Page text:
WASHINGTON — The U.S. Environmental Protection Agency today said it has revoked an expansion permit for the Limetree Bay oil refinery in St, Croix, citing concerns that the area around the south shore facility is overburdened with pollution.
The decision allows the plant to keep operating but will block ongoing expansion work pending an EPA review to assess measures the facility needs to take to protect nearby residents.
“Withdrawing this permit will allow EPA to reassess what measures are required at the Limetree facility to safeguard the health of local communities in the Virgin Islands, while providing regulatory certainty to the company,” said EPA acting Regional Administrator Walter Mugdan.
Limetree Bay was not immediately available for comment.
The move marks the first big decision by President Joe Biden’s EPA to withdraw a permit for a large industrial facility over considerations of environmental justice, which Biden has said would be a big priority for his administration.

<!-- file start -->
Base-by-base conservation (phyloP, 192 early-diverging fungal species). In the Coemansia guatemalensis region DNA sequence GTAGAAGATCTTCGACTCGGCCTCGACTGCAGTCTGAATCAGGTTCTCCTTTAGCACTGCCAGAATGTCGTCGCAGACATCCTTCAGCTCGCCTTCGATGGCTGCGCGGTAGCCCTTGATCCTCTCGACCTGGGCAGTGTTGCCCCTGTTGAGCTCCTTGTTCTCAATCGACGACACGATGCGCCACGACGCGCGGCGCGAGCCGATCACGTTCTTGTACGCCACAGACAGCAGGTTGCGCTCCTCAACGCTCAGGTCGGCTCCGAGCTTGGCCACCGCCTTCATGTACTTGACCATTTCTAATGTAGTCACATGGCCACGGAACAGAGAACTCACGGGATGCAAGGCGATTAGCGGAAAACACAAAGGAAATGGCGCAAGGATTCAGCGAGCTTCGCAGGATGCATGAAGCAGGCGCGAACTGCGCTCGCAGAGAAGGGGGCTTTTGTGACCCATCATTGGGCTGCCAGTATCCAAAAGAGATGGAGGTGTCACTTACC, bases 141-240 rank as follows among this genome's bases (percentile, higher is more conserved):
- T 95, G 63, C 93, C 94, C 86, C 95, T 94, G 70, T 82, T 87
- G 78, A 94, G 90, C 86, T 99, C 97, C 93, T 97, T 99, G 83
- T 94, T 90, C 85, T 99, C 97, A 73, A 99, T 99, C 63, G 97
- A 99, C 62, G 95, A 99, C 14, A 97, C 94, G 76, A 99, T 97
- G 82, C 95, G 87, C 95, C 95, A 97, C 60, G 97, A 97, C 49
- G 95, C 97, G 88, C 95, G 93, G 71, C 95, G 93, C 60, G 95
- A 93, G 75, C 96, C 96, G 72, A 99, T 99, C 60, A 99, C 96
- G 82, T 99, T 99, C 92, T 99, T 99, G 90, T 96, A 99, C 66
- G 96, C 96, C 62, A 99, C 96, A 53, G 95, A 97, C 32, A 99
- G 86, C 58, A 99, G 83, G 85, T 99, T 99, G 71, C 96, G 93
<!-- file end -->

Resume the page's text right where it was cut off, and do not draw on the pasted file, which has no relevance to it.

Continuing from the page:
The 200,000 barrel per day facility on St. Croix had restarted this year after a decade idle after securing a Clean Air Act “plantwide applicability limit” permit from the Trump administration on December 2, 2020. The permit had allowed it to build additional units without being deemed a new source of pollution, which triggers more stringent pollution controls.
The owner of the refinery, Limetree Bay Ventures, backed by private equity firms EIG and Arclight Capital, challenged requests by the EPA to increase air quality monitoring. The company argued the monitors are not necessary and that it should not have to pay the costs to operate them.
Some local residents told Reuters recently here that since the refinery restarted earlier this year, they have had difficulty breathing along with headaches and watery eyes.
Reporting by Valerie Volcovici; additional reporting by Laura Sanicola; Editing by David Gregorio
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